Outpatient rehabilitation treatment is when a patient does not stay at a residential center, but goes through programs like Alcoholics-Anonymous, seeks out a cognitive-behavioral therapist specializing in addiction, or may go to some other type of group support therapy (Anton, 2009; Oltmanns, & Emery, 2010). Alcoholics-Anonymous, and other similar support-based self-help groups, are thought to help addicts based on the "personal growth process," coping strategies, and the social support and motivation that is offered by those who attend and have remained sober for a long time (Oltmanns, & Emery, 2010). Cognitive-Behavior therapy helps addicts recognize thoughts, feelings, situations, or behaviors that bring on substance abuse; and teaches them coping skills to deal with those issues in a healthy way (Oltmanns, & Emery, 2010).
Processes & Effects of Substances
This section will illustrate process of effects, withdrawal symptoms, and adverse reactions caused by certain substances that are abused. First, let us start off with substances that are considered legal, but are nonetheless abused and have high rates of addictiveness. Caffeine is one of the most common legal stimulant substances used by most people in America, and its effects are feeling alert, increased mood elevation, and decreased reaction time (Feldman, 2009). Withdrawal symptoms may include headaches, irritability, and even depression; adverse effects can most likely manifest in "nervousness and insomnia." (Feldman, 2009).
The next two most used legal substances are alcohol and cigarettes, or nicotine. Alcohol is a depressant, and its effects, adverse or not, relies on the number of drinks a person has had within a certain period of time; usually between two or three drinks the person will feel less anxious, more relaxed, and their inhibitions weakened (Feldman, 2009). However, four or more drinks can induce slurred speech, clumsy gait, emotional mood swings, and impulsiveness; which can quickly give way to trouble breathing, coma or even death, depending on the amount consumed at one time (Feldman, 2009; Oltmanns, & Emery, 2010). Withdrawal symptoms can include, depending on how severe the addiction, vomiting, headaches, hallucinations, tremors, seizures, and death (Feldman, 2009). Nicotine is a stimulant, but its effects mimic that of antidepressants, in that the user feels instantly relaxed and stress-free (Oltmanns, & Emery, 2010). Withdrawal symptoms consist of tremors, headaches, irritability, nausea, trouble sleeping, and severe mood swings; adverse effects of nicotine abuse are attributed to many serious diseases such as lung cancer and heart disease (Oltmanns, & Emery, 2010).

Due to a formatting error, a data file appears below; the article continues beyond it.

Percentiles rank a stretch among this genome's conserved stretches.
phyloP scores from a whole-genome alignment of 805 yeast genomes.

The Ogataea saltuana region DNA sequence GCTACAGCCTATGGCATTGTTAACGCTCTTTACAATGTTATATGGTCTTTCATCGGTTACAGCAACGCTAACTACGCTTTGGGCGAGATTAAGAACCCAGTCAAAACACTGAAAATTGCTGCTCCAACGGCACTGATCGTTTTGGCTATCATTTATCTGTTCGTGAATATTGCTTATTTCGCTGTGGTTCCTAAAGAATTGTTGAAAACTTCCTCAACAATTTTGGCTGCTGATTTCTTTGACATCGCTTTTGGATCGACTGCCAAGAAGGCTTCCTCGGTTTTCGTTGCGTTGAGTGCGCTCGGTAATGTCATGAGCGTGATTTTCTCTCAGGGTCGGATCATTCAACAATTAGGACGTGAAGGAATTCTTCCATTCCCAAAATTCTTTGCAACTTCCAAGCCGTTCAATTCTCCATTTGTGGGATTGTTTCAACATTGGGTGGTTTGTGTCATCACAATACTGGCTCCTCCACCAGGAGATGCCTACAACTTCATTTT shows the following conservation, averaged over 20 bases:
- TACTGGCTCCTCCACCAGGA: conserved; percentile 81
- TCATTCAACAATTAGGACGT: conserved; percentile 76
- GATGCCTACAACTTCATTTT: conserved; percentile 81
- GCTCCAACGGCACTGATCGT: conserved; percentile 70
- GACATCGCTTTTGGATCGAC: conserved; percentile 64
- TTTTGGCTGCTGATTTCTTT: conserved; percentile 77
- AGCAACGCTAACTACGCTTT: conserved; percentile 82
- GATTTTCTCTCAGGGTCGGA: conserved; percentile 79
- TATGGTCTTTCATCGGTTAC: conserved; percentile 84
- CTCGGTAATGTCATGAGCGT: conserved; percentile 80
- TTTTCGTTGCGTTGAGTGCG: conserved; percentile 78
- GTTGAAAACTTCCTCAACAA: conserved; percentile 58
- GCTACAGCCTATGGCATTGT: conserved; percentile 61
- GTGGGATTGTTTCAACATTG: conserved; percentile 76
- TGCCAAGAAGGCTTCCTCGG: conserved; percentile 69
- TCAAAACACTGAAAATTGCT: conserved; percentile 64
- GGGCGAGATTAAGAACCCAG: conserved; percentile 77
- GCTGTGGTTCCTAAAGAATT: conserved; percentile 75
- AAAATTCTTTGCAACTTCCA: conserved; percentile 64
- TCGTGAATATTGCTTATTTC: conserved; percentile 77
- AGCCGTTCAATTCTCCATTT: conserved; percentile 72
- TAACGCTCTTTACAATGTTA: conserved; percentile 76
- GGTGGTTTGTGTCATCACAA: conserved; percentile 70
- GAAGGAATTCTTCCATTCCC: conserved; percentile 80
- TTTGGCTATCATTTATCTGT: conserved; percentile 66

Two major illegal drugs that are of major concern for those working with youth in America are methamphetamine and cocaine (Feldman, 2009). Both are considered stimulants, and are abused with the same intentions of caffeine, usually with students or those working long hours looking to stay alert and productive to get more done throughout the day (Feldman, 2009; Oltmanns, & Emery, 2010). Methamphetamine is a synthetic drug that is easy to make, easy to find, and inexpensive compared to some drugs, which produces increased mood elevation, alertness, energy, and "heightened confidence." (Feldman, 2009) However, withdrawal can be characterized as a crash, with the user feeling very tired, lethargic, irritated, and with prolonged use suicidal (Feldman, 2009). Adverse reactions with repeated use consists of a range of physical symptoms like high blood pressure, and high body temperatures; with a range of bizarre symptoms like self-mutilation, paranoia, hallucinations, seizures, psychosis, and death (Feldman, 2009). Though cocaine has similar processes as methamphetamine, if not the same, and its adverse reactions when abused can be twice as likely to cause overdose and death (Feldman, 2009; Oltmanns, & Emery, 2010).
The widespread use of heroin is increasingly alarming due to its rapid deterioration of a person's normal life functions; it is considered a narcotic or an opiate due to its synthetic derivation from morphine, which is made from the poppy seed pod (Feldman, 2009; Oltmanns, & Emery, 2010). The effects of heroin are pain relief, comfort, happiness, and a kind of euphoria when injected into the blood stream that lasts for a short period of time (Feldman, 2009). Heroin is considered the most dangerous drug to be addicted…[continue]